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New Car Review

1998 Plymouth Prowler

by John Heilig


ENGINE:  3.5-liter V-6
HORSEPOWER/TORQUE:  214hp @ 5,850 rpm/ 221` lb.ft. @ 3,100 rpm
TRANSMISSION:  Four-speed automatic
FUEL ECONOMY:   mpg city,   mpg highway,   mpg test
WHEELBASE:  113.0 in.
OVERALL LENGTH:  165.0 in.
OVERALL WIDTH:  76.0 in.
CURB WEIGHT:  2,825 lbs  (est.)
FUEL CAPACITY:  15 gal. (est.)
TIRES:   225/45R17 (front) 295/40R20 (rear)
INSTRUMENTS: Speedometer, tachometer, fuel level, water temperature, 
oil pressure, battery voltage, digital clock.
EQUIPMENT: Power windows, power door locks, power mirrors, cruise control, 
air conditioner, AM-FM stereo radio with cassette, anti-lock braking, dual air bags.
STICKER PRICE: $40,000 (est)

Chrysler Corporation has developed a reputation recently of building automobiles that "they said couldn't be built." First it was the Dodge Viper with its V-10 engine and growling horsepower. Now, it's the Plymouth Prowler with its street rod styling and innovative use of aluminum.

I knew both cars were going to be built when they were just concept cars. I had an opportunity to interview Chrysler president Bob Lutz for another project and he effused about both cars. His enthusiasm for them convinced me they were soon-to-be production models. It has taken more than five years since I spoke to Lutz, but that certainty was confirmed.

We had an opportunity to drive the Plymouth Prowler at its introduction in Los Angeles. The two-day driving event began with the media being met at the airport by a California street rod club and driven individually to the Pomona Fair Grounds in their personal cars. It was an excellent introduction to the culture, especially for someone who has lived in the East all his life.

At Pomona, we had technical briefings and drove the cars on a special slalom course set up in the parking lot. In another area of the lot were some California Highway Patrol cars also practicing. What impressed me the most about the Prowler in this small test was its handling. Rods are noted for being straight-line cars. The classic rod is a dragster. But the Prowler, although it looks like a classic hot rod, handles like a classic sports car.

After the brief introduction we drove the cars back to our hotel in Los Angeles. This gave us the opportunity to see the car in normal driving conditions. While the Prowler is a rod, it is powered by a 3.5-liter "Intrepid" V-6 engine that is rated at 214 horsepower. The engine drives the rear wheels through a four-speed automatic transmission and the power meets the road through massive 20-inch tires with more than 12 inches of rubber on the road. So the Prowler proved to be a decent car in traffic as well.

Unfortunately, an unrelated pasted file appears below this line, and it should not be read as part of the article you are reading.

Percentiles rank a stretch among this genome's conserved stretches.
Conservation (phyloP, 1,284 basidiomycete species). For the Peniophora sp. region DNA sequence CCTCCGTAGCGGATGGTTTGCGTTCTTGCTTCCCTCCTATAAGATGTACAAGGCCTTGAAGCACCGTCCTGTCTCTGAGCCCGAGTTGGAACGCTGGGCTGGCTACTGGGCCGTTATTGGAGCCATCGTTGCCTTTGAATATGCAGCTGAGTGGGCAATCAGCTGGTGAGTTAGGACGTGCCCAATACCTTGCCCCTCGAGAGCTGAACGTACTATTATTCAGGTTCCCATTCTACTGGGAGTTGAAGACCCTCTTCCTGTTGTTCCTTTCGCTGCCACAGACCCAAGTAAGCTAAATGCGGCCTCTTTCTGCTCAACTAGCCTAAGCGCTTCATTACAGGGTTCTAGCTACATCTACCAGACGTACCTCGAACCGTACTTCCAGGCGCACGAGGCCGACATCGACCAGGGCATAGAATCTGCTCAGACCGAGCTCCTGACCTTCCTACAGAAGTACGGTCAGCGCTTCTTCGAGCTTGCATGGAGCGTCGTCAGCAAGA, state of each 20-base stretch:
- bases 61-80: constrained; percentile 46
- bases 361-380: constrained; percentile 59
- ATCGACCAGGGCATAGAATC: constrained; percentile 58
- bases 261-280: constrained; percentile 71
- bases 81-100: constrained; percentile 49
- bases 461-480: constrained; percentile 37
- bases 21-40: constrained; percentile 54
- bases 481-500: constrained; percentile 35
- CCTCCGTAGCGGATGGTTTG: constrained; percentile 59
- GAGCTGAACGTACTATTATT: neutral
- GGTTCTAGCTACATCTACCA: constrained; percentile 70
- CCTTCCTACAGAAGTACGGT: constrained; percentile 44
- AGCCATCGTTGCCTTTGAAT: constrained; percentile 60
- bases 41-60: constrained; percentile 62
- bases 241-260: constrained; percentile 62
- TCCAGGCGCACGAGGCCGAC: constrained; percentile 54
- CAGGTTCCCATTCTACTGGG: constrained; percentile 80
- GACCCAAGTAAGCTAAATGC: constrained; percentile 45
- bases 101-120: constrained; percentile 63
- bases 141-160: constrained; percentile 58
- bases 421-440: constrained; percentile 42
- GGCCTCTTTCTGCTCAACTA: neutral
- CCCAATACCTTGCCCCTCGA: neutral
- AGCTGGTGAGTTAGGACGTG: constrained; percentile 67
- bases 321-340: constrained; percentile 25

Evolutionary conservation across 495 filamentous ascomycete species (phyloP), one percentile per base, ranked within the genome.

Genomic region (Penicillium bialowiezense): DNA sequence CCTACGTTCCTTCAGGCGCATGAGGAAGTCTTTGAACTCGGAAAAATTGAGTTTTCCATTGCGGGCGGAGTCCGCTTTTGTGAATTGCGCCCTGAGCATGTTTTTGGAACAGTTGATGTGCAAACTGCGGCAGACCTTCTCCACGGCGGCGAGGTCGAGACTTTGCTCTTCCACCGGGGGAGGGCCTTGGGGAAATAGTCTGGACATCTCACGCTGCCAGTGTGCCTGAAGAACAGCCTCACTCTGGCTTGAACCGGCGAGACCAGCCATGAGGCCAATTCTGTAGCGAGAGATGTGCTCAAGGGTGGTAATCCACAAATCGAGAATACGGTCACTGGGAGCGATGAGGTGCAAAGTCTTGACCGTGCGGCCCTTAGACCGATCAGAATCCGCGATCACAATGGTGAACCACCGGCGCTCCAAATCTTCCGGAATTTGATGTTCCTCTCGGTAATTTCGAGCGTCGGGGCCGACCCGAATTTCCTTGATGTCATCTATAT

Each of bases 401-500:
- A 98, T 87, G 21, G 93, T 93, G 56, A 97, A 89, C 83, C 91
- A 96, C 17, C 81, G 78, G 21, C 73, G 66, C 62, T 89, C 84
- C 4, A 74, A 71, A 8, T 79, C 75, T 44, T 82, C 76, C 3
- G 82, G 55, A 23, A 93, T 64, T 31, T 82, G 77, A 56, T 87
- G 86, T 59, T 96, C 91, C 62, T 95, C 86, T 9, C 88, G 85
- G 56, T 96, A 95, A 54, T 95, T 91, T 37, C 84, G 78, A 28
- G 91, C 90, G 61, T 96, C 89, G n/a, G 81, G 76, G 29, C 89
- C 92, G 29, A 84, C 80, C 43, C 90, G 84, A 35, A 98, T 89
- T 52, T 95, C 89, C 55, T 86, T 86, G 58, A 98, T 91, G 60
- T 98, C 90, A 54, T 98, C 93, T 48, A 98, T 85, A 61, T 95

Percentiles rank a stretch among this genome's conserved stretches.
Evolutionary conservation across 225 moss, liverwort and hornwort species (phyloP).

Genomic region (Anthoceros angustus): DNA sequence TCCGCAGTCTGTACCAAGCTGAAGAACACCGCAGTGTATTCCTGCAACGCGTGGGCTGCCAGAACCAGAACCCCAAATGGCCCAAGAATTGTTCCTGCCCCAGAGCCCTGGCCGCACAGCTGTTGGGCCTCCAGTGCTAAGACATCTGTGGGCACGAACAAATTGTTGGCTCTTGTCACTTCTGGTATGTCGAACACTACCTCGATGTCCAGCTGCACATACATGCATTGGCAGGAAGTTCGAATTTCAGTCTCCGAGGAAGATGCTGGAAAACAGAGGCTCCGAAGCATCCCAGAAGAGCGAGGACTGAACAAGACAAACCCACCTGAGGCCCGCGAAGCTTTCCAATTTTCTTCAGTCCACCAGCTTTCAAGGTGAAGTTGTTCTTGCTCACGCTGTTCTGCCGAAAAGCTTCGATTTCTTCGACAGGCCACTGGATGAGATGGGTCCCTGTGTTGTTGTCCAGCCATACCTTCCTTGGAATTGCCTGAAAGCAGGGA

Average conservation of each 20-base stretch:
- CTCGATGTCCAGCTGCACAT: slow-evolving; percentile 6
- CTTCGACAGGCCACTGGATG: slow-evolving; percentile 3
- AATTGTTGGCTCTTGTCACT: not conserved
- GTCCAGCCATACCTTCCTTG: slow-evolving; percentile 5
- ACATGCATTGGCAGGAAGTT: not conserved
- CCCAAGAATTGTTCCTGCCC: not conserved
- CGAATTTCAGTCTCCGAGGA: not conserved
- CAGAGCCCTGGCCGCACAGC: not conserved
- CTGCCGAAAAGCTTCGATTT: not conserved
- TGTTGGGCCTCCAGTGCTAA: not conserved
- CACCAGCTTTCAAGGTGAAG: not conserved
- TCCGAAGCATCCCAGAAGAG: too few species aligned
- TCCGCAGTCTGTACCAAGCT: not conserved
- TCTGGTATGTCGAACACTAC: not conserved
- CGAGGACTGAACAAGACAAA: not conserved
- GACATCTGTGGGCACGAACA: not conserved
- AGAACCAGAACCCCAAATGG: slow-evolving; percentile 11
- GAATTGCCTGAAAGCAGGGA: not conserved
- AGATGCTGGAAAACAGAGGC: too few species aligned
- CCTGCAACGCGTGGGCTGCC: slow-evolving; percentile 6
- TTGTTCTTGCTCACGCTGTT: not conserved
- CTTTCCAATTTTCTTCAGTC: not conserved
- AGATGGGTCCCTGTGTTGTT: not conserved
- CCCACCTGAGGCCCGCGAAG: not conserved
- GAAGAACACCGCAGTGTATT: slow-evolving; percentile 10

The next day we drove the cars through the canyons north of L.A. These roads twist and turn and offer great elevation changes as well as fantastic views of the California countryside. With our slalom introduction the day before, we knew the Prowler could handle the roads and it did with style.

After lunch we returned to our hotel via Beverly Hills and Rodeo Drive. The Prowler seemed to belong here as well, and there was even a Ferrari that declined to pull up alongside. Ferraris are "everywhere" in L.A., but not Prowlers.

Now the Prowler isn't that practical. There's no trunk, for example, although you can stow stuff in the car behind the seats and in pockets in the doors and alongside the transmission. But who'd want to take a Prowler on a long vacation anyway? For those twisted souls, there is a matching trailer that Plymouth will sell you to tow your goodies behind you.

Where Prowler shines is in the maintenance department. You lift the hood and you can get to anything under there. You also get a good view of the aluminum frame and Indy car-like front double wishbone suspension. The car is only available in one color--Prowler Purple.

At $40,000, the Prowler isn't the kind of car you'd buy to go to the grocery store in. However, it is a fun car, much like the Viper is, although it isn't quite as outrageous as the Viper. It will have a ready market in the sun states, although there are many in the Northeast who'd give their right arm to drive one.